Later, on the roof, I looked down on the garbage field. It still looked ugly to me. Then I thought of the children, and how they could see beauty in it, enough beauty that they felt they had to put it to paper. Always willing to learn a lesson and nurture my inner child, I scrunched up my eyes a bit, and looked again. Instead of looking at each individual piece of trash, I tried to let my mind see what Maryam and Mu’aadh had seen. In the end, I decided their picture was better than the field of garbage could ever look, but I was thankful for the reminder, gently given by my little ones, of the beauty that can be found in almost anything, if we take the time and make the effort to see it.

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  1. Hi Ernest. what a great article you wrote- I tried to reply there but I couldn’t get it to post. This is what I replied: This is true here in Yemen as well. First thing in the morning the trash pickers are out going through the piles of garbage looking for things to sell or use. They sell water bottles to juice places, and they use tin cans for dishes, as well as what they can salvage and sell. It makes you look at trash a whole new way, and it always makes my heart ache wishing there was some way that it wouldn’t be necessary for these poor people to have to do what they do just for one meal. I have a post about the effect of the protests here on the poor at

  2. Interesting exchange Ernest and Khadijah. Both of you write movingly and insightfully about the problem of trash in other countries. This is a big topic for the world. The United States have many ecological activists honed in on how best to handle trash.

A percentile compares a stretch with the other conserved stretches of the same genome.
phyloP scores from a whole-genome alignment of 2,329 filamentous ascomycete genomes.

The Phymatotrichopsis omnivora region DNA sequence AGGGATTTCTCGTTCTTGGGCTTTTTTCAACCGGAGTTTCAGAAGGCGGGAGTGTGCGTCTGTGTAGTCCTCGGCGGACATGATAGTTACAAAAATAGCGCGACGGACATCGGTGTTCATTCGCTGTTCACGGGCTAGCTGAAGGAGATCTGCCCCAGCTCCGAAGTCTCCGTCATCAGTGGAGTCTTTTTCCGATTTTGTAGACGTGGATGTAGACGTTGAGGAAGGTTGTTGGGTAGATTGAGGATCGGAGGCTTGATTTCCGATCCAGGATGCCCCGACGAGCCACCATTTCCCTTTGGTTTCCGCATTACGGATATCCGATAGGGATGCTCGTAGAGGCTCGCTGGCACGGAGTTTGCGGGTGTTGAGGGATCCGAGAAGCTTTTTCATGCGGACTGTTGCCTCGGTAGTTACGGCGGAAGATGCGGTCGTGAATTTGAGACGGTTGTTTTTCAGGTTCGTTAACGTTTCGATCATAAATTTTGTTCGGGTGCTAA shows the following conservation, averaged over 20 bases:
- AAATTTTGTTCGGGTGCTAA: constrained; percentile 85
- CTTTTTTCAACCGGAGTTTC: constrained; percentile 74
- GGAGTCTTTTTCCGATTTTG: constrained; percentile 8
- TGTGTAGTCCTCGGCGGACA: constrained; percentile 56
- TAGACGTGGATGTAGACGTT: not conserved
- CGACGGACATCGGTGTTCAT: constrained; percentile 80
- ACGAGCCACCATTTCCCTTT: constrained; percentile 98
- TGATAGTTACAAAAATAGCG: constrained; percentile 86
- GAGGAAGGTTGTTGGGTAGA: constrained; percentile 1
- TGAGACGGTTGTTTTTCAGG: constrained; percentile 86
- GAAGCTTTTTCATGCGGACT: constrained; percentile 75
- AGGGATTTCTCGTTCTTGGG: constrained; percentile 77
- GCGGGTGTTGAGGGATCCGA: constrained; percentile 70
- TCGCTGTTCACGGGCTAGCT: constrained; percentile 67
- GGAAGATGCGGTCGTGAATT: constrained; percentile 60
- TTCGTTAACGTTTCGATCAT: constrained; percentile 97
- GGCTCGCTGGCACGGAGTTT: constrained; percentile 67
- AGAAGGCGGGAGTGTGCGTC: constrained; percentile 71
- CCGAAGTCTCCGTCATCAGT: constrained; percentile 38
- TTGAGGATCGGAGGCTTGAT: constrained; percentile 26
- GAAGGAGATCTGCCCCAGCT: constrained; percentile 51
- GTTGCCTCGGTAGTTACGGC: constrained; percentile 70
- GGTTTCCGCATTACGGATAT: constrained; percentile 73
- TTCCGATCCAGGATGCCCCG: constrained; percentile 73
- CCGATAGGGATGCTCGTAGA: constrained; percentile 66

Janet Riehl

  3. Hi Janet-
    It’s easy to get overwhelmed by some of these issues, isn’t it? I just have to remind myself and the people I meet who do care about them that even though our own little individual effort may not seem like much, it DOES make a difference- even within ourselves, as we become better, stronger people.
    As you know, I had a guest post at Little Pickle Press that addressed this idea of thinking globally at

  4. Khadijah,

    Yes, your article on Little Pickle press is a good one. It reflects your effective way of living.

    The Global Homeschooler – Meet Khadijah
    By Khadijah at Yemeni

    I’m glad you’re doing this work.


  5. Dear Khadijah, It is amazing how much our children teach us. Except for one incident in my adult life, every huge revelation or major change in my thinking has come from my children. I remember Chad saying (after I had said something to that effect at a family gathering) that everyone was looking at this rag-tag group of four adult children wondering what in the world I could have learned from them. My answer was…EVERYTHING! Love Always! Thurayah